In an interview with ABC Radio, UOW Researcher, Allison Broad explains the impact of drag and the scour it leaves behind. “As the chain moves on the seafloor, the damage can be significant with the potential to change ecosystems and reduce the biodiversity in that area,” Ms. Broad said. “Seagrass is the habitat and the nursery area for marine life. Depending on the species, it can take a very long time to regenerate,” Ms. Broad added.
The second impact the mooring chain has on marine environments is corrosion. The marine industry normally uses galvanized steel as it is protected by a zinc layer. This layer is better equipped to inhibit rust from occurring. However, over time the zinc coating degrades leaving the metal exposed to the elements.
The process of wear – and therefore corrosion – occurs more rapidly in high-salinity environments. This is particularly evident with the mooring chain where the natural current causes the chain links to rub against each other. This causes another problem, as the excessive wear requires ongoing monitoring and maintenance.
Failure to do so increases the risk of the mooring breaking and the buoy coming adrift. This poses a further safety issue for mariners relying upon the positioning of the buoy for navigation.
For marine animals and ecosystems, high levels of heavy metals present in the seawater can impact their health. Commercial fisheries need to consider the quality of the seafood they source with chain mooring likely to be contributing to the issue.
The research from the UOW indicates that marine-friendly mooring options are a good alternative. From a marine industry perspective, this is also known to be the case.
Eight years later, the industry is beginning to discover the benefits of using synthetic mooring. Many customers prefer to use it over a chain or use it in combination for their installations.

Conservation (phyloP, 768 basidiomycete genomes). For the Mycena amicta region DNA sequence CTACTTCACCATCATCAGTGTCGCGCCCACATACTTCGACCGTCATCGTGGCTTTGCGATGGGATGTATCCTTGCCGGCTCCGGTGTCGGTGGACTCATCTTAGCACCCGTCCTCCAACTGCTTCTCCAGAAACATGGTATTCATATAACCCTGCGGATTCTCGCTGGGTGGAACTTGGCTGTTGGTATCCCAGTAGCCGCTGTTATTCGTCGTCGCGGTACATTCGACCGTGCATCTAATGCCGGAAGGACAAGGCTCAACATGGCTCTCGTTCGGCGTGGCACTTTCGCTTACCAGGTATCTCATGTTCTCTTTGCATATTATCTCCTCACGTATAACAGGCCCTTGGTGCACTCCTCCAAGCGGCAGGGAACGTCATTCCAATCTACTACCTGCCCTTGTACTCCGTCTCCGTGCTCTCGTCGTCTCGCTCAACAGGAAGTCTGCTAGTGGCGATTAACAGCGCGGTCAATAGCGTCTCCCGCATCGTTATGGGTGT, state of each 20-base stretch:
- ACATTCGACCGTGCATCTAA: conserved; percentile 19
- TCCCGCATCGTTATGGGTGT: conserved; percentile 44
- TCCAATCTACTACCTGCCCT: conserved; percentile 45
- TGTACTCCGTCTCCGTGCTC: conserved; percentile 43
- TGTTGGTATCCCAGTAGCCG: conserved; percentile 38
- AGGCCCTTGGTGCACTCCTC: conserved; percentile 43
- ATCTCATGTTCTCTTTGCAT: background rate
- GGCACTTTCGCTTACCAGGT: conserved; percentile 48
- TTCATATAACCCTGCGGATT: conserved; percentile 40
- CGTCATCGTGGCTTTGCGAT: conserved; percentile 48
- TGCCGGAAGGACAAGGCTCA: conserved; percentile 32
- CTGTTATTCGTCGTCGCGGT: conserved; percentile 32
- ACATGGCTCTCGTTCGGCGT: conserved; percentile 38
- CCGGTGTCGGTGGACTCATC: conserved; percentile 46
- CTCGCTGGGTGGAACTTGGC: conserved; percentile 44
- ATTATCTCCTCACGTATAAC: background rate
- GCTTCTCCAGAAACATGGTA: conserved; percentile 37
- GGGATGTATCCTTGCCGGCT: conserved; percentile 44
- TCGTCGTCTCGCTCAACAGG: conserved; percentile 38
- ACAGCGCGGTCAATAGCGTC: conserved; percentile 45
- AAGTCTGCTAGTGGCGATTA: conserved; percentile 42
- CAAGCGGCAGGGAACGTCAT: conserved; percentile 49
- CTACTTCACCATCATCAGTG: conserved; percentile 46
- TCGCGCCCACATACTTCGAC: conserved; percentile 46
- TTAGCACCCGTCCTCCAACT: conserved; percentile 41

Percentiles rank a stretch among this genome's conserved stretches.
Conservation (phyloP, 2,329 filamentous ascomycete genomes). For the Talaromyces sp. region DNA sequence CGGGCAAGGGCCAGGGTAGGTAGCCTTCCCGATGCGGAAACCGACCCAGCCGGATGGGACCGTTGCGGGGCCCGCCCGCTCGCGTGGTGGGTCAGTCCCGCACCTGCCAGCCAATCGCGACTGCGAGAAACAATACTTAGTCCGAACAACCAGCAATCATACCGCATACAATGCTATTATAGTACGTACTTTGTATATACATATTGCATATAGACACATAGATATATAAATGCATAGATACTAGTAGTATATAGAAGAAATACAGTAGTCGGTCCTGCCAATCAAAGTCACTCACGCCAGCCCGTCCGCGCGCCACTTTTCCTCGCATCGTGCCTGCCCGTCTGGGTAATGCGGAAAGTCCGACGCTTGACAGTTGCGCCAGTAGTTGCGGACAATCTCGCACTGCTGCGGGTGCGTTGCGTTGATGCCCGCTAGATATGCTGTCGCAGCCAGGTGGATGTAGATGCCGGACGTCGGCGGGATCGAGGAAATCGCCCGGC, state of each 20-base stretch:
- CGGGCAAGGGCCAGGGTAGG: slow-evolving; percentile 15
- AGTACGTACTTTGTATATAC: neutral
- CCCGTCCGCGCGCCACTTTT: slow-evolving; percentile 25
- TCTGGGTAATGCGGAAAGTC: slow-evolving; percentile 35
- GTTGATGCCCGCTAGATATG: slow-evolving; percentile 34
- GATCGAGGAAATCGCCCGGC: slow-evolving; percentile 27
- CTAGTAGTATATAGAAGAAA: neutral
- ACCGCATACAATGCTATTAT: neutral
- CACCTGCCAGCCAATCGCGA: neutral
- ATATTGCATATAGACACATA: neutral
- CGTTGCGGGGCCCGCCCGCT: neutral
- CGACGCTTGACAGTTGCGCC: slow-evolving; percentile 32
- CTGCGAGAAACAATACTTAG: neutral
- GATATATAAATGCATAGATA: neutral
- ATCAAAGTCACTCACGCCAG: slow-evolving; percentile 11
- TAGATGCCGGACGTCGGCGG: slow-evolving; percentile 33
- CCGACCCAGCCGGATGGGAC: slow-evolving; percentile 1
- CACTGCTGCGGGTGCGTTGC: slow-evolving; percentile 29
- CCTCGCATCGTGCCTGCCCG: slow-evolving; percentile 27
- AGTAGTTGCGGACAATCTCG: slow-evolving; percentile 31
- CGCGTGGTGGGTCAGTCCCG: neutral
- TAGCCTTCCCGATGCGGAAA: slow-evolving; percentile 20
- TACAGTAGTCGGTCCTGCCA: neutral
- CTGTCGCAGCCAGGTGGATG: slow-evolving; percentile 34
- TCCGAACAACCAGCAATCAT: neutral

While the initial commercial investment for synthetic mooring may be higher, the flow on benefits to the customer in terms of longevity, reduced maintenance, and being more environmentally responsible, is significant.
They save money due to the:
It is pleasing to note the growing popularity of this type of mooring solution.
Sealite’s synthetic mooring requires minimal maintenance. The mooring offers long-term longevity, reduced maintenance, and is more environmentally responsible.
Sealite distributor North West Marine reports an expected life in excess of 5 years – a vast contrast to chain in the same application that needs replacement every 18 months.
Synthetic mooring is a more economical choice for many reasons. Read the case study to find out more.
To assist customers, Sealite has developed an easy-to-use, online mooring calculator.
This software takes into consideration the buoy model, water depth, mooring size, watch circle, wind speed, current, simulated mooring length and sinker mass. It then simulates the calculation, allowing users to visualise the effect of their selections on their installation.
Sealite Synthetic Mooring has also now been accepted for use by governments, ports, harbours, consultants, and Aids to Navigation service providers throughout the world. They offer advice on mooring solutions in line with IALA recommendations. Over fifty different types and sizes of synthetic mooring are available.
To learn about how synthetic mooring is being used in the UAE, read the case study on our website.